Pleural Disease: Hepatic Hydrothorax and Hemothorax
1. Description of the problem
What every clinician needs to know
A hepatic hydrothorax is a pleural effusion, usually greater than 500 mls, in a cirrhotic patient without evidence of primary pleural, pulmonary or cardiac disease. Typically these effusions are right sided, however, bilateral or left sided effusions are not uncommon. A small percentage of patients develop a hydrothorax in the absence of ascites.
Hemothorax is defined as blood in the pleural space.
The presenting symptoms and signs of hepatic hydrothorax are related to direct compression of the adjacent lung. These include cough, shortness of breath, hypoxemia, chest pain and fatigue. When accompanied by fever and malaise, secondary infection of the pleural fluid should be considered and is associated with increased mortality.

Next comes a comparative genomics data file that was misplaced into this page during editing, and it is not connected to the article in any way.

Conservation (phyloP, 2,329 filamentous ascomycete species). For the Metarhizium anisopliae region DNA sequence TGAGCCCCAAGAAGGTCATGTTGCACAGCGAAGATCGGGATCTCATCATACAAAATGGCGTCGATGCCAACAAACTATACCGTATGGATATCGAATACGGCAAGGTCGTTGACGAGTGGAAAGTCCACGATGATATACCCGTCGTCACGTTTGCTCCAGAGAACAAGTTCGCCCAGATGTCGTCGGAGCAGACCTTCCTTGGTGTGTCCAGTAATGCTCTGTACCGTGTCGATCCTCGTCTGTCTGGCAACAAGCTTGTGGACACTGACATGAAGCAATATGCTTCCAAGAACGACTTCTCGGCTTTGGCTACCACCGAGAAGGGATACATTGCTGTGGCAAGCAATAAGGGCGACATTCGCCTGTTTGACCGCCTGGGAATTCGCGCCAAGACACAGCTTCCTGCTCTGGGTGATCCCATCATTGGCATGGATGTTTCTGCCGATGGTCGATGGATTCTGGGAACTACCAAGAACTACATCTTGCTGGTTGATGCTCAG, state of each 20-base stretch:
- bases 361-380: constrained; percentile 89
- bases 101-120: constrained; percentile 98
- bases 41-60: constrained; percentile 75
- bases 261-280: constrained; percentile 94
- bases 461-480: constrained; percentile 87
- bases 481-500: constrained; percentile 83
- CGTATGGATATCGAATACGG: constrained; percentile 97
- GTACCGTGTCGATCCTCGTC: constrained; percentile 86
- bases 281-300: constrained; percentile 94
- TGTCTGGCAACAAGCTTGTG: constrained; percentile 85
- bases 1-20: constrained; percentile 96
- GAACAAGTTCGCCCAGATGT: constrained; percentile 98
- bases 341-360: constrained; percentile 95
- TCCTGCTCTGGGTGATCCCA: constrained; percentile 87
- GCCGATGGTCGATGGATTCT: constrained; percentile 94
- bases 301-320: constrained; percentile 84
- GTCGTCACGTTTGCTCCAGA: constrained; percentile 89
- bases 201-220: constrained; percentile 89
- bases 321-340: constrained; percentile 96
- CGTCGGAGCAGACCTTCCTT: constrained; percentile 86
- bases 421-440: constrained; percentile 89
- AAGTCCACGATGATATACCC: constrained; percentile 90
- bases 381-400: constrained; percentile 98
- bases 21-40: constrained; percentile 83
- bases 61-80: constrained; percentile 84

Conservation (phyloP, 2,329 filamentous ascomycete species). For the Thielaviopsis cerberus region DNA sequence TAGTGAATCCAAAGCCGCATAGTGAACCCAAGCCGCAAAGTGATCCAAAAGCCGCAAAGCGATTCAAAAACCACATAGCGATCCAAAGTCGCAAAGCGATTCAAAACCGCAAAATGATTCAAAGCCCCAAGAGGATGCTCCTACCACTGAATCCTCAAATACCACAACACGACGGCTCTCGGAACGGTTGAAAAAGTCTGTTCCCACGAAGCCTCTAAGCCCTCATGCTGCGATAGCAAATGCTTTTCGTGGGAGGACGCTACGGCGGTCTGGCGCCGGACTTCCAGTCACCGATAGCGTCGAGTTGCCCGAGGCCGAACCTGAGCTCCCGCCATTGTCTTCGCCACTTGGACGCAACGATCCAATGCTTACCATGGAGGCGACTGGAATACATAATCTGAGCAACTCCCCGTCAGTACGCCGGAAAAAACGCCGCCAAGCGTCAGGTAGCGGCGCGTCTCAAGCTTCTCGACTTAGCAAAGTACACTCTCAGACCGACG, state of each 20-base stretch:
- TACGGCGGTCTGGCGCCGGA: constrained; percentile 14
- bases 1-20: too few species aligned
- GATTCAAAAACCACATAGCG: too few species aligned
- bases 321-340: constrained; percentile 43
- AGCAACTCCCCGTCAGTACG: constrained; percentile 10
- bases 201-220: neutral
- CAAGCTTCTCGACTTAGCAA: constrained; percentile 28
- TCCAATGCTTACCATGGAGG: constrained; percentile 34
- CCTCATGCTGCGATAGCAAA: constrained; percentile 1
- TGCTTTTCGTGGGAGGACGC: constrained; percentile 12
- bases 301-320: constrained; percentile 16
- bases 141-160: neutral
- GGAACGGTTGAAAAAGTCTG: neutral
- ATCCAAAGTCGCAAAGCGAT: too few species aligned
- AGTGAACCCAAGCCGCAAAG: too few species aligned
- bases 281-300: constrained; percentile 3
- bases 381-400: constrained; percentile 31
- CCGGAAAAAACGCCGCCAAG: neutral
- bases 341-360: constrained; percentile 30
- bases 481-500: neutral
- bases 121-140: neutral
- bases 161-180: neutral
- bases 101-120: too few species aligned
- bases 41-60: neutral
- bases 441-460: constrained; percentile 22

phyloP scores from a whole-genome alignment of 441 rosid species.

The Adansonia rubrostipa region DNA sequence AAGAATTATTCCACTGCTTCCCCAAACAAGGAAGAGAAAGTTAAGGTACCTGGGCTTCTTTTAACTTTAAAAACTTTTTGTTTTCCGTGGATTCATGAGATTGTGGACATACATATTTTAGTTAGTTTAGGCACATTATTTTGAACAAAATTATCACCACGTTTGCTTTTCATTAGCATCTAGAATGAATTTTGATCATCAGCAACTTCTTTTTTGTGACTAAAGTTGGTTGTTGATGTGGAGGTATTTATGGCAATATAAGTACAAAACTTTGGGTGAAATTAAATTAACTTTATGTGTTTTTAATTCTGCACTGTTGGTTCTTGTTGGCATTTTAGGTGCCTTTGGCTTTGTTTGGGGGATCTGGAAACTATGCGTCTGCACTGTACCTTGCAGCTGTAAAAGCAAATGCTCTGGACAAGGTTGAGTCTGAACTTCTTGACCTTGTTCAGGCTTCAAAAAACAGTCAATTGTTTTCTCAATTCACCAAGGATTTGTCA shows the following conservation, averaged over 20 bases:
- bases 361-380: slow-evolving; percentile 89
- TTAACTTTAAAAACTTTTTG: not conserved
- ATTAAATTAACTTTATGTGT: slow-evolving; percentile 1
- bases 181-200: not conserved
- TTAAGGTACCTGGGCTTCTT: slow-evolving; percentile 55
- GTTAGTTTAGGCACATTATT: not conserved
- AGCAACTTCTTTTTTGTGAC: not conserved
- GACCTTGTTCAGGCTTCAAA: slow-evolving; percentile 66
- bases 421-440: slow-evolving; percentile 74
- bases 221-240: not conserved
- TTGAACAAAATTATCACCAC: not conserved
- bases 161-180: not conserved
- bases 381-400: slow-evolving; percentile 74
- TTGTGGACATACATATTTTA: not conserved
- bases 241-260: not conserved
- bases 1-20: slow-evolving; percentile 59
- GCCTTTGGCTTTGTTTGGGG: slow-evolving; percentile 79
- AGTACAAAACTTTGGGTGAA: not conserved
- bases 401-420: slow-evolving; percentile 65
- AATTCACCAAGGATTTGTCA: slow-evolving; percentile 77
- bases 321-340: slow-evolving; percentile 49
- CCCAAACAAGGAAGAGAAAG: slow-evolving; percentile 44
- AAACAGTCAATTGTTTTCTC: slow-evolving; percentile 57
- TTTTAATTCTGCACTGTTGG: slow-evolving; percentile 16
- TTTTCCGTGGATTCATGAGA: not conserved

The presenting symptoms and signs of hemothorax are related to direct compression of the adjacent lung. These include cough, shortness of breath, hypoxemia, chest pain and fatigue. In addition, if the pleural bleeding is rapid, the patient may experience symptoms and signs of acute blood loss, including shock. When accompanied by fever and malaise, secondary infection of the pleural fluid should be considered and is associated with increased mortality.
2. Emergency Management
When the effusion is large it may cause acute symptoms and signs that require emergency management. In some cases even a moderate sized effusion may become critical, due to poor cardiopulmonary reserve or because of the presence of another acute process. In either case, thoracentesis represents the primary intervention required.